Steppe 1.0, Going Nomad
The early Indo-Europeans' great leap forward
[Editor’s note: updated 12/29/2023 to reflect advances in scholarship. Edits appear in bold.]
Before Rome was even a city, up until the age of the gun, the heart of Asia was ruled by nomads. These lords of the steppe struck terror in the hearts of men for thousands of years, and their conquests and defeats shaped the rise and fall of empires.
This is the story of those first nomads, the early Indo-Europeans.
They herded, they rode and they routed
Today 3.5 billion humans speak Indo-European languages, which dominate Eurasia from Spain to the Indian subcontinent. This is the legacy of the pastoralists who roamed the Pontic steppe north of the Black sea 5,000 years ago. They were the original Indo-Europeans. They pioneered the nomadic lifestyle, leaving behind hard toil at the plow and thankless foraging in cold Siberian forests. They chose instead to wander the open grasslands in search of fresh pastures for their herds of sheep, horse and cattle. They were the first to unleash young warriors raised as roving nomads upon the world, predatory packs marching the breadth of a continent in two centuries. We don’t know what they called themselves. We don’t know the names of those who led them. But their cultural innovations and the choices they made transformed our world and made us who we are today. These nameless people left no monuments or seminal texts. Instead, we live with their language, their gods and their genes.
These early Indo-Europeans did not rush into virgin lands. They first bowled over others who were similarly textless. So we have no written testimony of this scarcely human phenomenon steamrolling the settlements of stolid farmers whose ancestors had tilled the land for millennia. The nomads’ inexorable progress onward, onward, outward in concentric arcs, mowing down or swallowing up all who stood in their way, was marked by neither enduring architectural monuments nor ambitious infrastructure projects like Rome left those they subjugated. They came, they took, they surely slaughtered, and they clearly fathered. But with neither written words, nor enduring walls, how do we know them?
Like a black hole, they warped even the distant future of every adjacent nation they touched. And so, like astrophysicists studying a black hole, we grope our way to a picture of the prehistoric Indo-European nomads, not directly, but through the vast arc of Eurasian geography that curls around the windswept steppe to its west, south and east. These barbarian, nomadic Indo-Europeans gave rise to civilized, urban Indo-European societies as far apart as Italy, Anatolia, Iran, and India. The history, culture, mythology and linguistic patrimony of most of Eurasia, particularly its most dominant empires, bear unmistakable if begrudging testimony to violent brushes with the nomad peoples of the steppe. We must only be patient and creative enough to tease out these common threads, field by complementary field. Threads which in the end bind us all. Millennia later, we still bear the scars the invaders left on our ancestors, share their age-old obsessions and journey on their conveyances.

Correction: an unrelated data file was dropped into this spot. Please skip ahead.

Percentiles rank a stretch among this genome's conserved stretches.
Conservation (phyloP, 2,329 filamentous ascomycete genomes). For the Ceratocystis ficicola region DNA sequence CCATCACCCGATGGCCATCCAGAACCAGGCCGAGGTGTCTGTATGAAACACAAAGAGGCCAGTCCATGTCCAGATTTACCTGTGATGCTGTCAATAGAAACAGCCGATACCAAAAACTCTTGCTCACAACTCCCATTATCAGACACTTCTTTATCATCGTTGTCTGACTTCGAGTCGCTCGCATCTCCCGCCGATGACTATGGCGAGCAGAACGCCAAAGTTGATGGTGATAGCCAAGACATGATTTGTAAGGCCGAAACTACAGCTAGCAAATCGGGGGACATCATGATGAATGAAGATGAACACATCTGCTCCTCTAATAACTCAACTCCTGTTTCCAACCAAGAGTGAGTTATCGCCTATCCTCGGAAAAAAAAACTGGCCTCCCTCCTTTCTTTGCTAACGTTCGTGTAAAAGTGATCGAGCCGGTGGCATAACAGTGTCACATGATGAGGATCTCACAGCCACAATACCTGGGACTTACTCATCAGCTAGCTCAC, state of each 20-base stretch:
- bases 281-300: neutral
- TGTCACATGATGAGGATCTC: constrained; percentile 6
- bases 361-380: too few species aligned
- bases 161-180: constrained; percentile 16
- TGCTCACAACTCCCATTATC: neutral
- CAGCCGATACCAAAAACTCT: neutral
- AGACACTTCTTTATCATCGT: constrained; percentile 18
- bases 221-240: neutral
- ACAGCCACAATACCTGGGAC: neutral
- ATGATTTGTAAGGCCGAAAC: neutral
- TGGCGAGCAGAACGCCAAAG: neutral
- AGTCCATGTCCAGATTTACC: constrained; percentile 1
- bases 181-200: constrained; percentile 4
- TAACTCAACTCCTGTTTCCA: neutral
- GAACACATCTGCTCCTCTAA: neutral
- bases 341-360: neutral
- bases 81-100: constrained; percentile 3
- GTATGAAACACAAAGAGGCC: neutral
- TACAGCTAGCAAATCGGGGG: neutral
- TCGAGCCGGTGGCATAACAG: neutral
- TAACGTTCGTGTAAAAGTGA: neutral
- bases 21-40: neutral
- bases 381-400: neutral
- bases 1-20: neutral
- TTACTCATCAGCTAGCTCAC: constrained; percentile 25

The nomads picked fights they thought they could win. The only way to survive a conquering force as relentless as the steppe raiders was to emulate it, as fully and as quickly as possible. Steppe genes were forced on our foremothers. And in a rushed bid for survival, the societies which resisted and eventually flourished in the face of nomadic predations absorbed as many superior steppe innovations as they could, both the tools and the cultural baggage. If you can’t beat them, you could do worse than to selectively join them. The medieval knight and the Manchu cavalry are but warped refractions of the roving Hun.
Today, we can trace back those shared threads in myths, mores and mother tongues that span most of the breadth of Eurasia. Archaeology brings us a wealth of circumstantial source materials to interrogate. And the past two decades have been delivering an ever greater granularity of detail in the DNA record of modern humanity’s near-universal steppe ancestry.
In my first steppe post, I dug into the personal “why” of the steppe for me as a long-standing obsession. Now, I delve into what we can surmise or determine about the epochal force that burst out of the steppe 5,000 years ago. Given that this profoundly impactful band of humans made its mark without a single sympathetic contemporary chronicler, this look at the prehistoric steppe people is in large part about the painstaking “how” of reconstructing their unrecorded impact.